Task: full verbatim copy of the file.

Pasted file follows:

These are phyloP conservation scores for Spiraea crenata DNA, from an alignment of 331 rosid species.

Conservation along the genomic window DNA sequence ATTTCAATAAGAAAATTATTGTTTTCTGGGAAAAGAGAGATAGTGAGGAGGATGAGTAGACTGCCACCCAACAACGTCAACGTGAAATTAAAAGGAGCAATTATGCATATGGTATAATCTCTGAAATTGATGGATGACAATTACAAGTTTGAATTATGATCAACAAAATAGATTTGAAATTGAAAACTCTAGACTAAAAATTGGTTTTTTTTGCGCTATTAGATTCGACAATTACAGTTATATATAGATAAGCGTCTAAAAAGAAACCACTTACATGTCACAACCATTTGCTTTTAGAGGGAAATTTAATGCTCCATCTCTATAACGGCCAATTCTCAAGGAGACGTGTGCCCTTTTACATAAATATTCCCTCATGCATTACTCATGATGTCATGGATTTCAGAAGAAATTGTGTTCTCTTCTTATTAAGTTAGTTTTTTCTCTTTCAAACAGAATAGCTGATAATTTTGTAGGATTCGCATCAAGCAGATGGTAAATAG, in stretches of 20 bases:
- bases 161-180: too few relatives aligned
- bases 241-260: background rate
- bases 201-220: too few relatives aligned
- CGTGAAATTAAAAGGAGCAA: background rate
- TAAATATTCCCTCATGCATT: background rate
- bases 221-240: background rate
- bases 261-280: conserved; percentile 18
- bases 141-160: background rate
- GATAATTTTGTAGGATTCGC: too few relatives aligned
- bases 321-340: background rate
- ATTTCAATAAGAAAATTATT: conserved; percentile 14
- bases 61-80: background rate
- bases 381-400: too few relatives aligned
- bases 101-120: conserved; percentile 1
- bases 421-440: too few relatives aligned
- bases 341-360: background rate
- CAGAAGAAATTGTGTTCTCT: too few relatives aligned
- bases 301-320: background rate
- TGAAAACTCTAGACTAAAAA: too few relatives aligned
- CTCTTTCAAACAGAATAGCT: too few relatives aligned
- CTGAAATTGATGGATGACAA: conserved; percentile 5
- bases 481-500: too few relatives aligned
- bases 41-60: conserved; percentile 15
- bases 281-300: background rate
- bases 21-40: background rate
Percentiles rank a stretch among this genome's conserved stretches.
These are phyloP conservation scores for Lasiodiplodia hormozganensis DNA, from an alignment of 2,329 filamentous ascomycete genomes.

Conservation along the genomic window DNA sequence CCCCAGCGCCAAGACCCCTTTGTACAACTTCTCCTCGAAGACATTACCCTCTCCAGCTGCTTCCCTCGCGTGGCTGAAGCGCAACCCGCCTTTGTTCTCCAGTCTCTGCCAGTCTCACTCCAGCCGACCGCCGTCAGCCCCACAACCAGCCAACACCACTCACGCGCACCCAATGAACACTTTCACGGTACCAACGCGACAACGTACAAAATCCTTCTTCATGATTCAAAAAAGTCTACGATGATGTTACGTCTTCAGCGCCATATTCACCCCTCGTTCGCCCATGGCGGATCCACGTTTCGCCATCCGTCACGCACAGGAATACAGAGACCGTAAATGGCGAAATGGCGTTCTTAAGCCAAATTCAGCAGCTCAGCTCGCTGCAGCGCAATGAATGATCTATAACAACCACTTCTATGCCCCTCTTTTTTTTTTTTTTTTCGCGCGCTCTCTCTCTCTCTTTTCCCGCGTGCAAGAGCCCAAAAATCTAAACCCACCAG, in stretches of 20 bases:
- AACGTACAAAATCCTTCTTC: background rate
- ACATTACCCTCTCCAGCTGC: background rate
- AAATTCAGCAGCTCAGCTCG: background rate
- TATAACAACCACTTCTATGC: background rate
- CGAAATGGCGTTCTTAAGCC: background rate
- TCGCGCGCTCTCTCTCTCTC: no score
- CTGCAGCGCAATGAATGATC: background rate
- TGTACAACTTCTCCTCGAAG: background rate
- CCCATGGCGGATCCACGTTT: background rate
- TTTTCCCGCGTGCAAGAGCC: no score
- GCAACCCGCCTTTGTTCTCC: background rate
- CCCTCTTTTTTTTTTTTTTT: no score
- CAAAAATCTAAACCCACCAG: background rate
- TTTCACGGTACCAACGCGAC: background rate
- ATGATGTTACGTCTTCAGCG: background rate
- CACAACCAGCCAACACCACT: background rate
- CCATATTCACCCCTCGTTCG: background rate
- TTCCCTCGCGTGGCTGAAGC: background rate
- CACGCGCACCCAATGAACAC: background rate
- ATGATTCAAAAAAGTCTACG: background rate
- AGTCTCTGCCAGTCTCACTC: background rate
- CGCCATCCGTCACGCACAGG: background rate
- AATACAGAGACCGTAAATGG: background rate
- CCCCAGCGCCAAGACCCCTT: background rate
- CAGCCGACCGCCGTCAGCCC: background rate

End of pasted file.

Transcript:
These are phyloP conservation scores for Spiraea crenata DNA, from an alignment of 331 rosid species.

Conservation along the genomic window DNA sequence ATTTCAATAAGAAAATTATTGTTTTCTGGGAAAAGAGAGATAGTGAGGAGGATGAGTAGACTGCCACCCAACAACGTCAACGTGAAATTAAAAGGAGCAATTATGCATATGGTATAATCTCTGAAATTGATGGATGACAATTACAAGTTTGAATTATGATCAACAAAATAGATTTGAAATTGAAAACTCTAGACTAAAAATTGGTTTTTTTTGCGCTATTAGATTCGACAATTACAGTTATATATAGATAAGCGTCTAAAAAGAAACCACTTACATGTCACAACCATTTGCTTTTAGAGGGAAATTTAATGCTCCATCTCTATAACGGCCAATTCTCAAGGAGACGTGTGCCCTTTTACATAAATATTCCCTCATGCATTACTCATGATGTCATGGATTTCAGAAGAAATTGTGTTCTCTTCTTATTAAGTTAGTTTTTTCTCTTTCAAACAGAATAGCTGATAATTTTGTAGGATTCGCATCAAGCAGATGGTAAATAG, in stretches of 20 bases:
- bases 161-180: too few relatives aligned
- bases 241-260: background rate
- bases 201-220: too few relatives aligned
- CGTGAAATTAAAAGGAGCAA: background rate
- TAAATATTCCCTCATGCATT: background rate
- bases 221-240: background rate
- bases 261-280: conserved; percentile 18
- bases 141-160: background rate
- GATAATTTTGTAGGATTCGC: too few relatives aligned
- bases 321-340: background rate
- ATTTCAATAAGAAAATTATT: conserved; percentile 14
- bases 61-80: background rate
- bases 381-400: too few relatives aligned
- bases 101-120: conserved; percentile 1
- bases 421-440: too few relatives aligned
- bases 341-360: background rate
- CAGAAGAAATTGTGTTCTCT: too few relatives aligned
- bases 301-320: background rate
- TGAAAACTCTAGACTAAAAA: too few relatives aligned
- CTCTTTCAAACAGAATAGCT: too few relatives aligned
- CTGAAATTGATGGATGACAA: conserved; percentile 5
- bases 481-500: too few relatives aligned
- bases 41-60: conserved; percentile 15
- bases 281-300: background rate
- bases 21-40: background rate
Percentiles rank a stretch among this genome's conserved stretches.
These are phyloP conservation scores for Lasiodiplodia hormozganensis DNA, from an alignment of 2,329 filamentous ascomycete genomes.

Conservation along the genomic window DNA sequence CCCCAGCGCCAAGACCCCTTTGTACAACTTCTCCTCGAAGACATTACCCTCTCCAGCTGCTTCCCTCGCGTGGCTGAAGCGCAACCCGCCTTTGTTCTCCAGTCTCTGCCAGTCTCACTCCAGCCGACCGCCGTCAGCCCCACAACCAGCCAACACCACTCACGCGCACCCAATGAACACTTTCACGGTACCAACGCGACAACGTACAAAATCCTTCTTCATGATTCAAAAAAGTCTACGATGATGTTACGTCTTCAGCGCCATATTCACCCCTCGTTCGCCCATGGCGGATCCACGTTTCGCCATCCGTCACGCACAGGAATACAGAGACCGTAAATGGCGAAATGGCGTTCTTAAGCCAAATTCAGCAGCTCAGCTCGCTGCAGCGCAATGAATGATCTATAACAACCACTTCTATGCCCCTCTTTTTTTTTTTTTTTTCGCGCGCTCTCTCTCTCTCTTTTCCCGCGTGCAAGAGCCCAAAAATCTAAACCCACCAG, in stretches of 20 bases:
- AACGTACAAAATCCTTCTTC: background rate
- ACATTACCCTCTCCAGCTGC: background rate
- AAATTCAGCAGCTCAGCTCG: background rate
- TATAACAACCACTTCTATGC: background rate
- CGAAATGGCGTTCTTAAGCC: background rate
- TCGCGCGCTCTCTCTCTCTC: no score
- CTGCAGCGCAATGAATGATC: background rate
- TGTACAACTTCTCCTCGAAG: background rate
- CCCATGGCGGATCCACGTTT: background rate
- TTTTCCCGCGTGCAAGAGCC: no score
- GCAACCCGCCTTTGTTCTCC: background rate
- CCCTCTTTTTTTTTTTTTTT: no score
- CAAAAATCTAAACCCACCAG: background rate
- TTTCACGGTACCAACGCGAC: background rate
- ATGATGTTACGTCTTCAGCG: background rate
- CACAACCAGCCAACACCACT: background rate
- CCATATTCACCCCTCGTTCG: background rate
- TTCCCTCGCGTGGCTGAAGC: background rate
- CACGCGCACCCAATGAACAC: background rate
- ATGATTCAAAAAAGTCTACG: background rate
- AGTCTCTGCCAGTCTCACTC: background rate
- CGCCATCCGTCACGCACAGG: background rate
- AATACAGAGACCGTAAATGG: background rate
- CCCCAGCGCCAAGACCCCTT: background rate
- CAGCCGACCGCCGTCAGCCC: background rate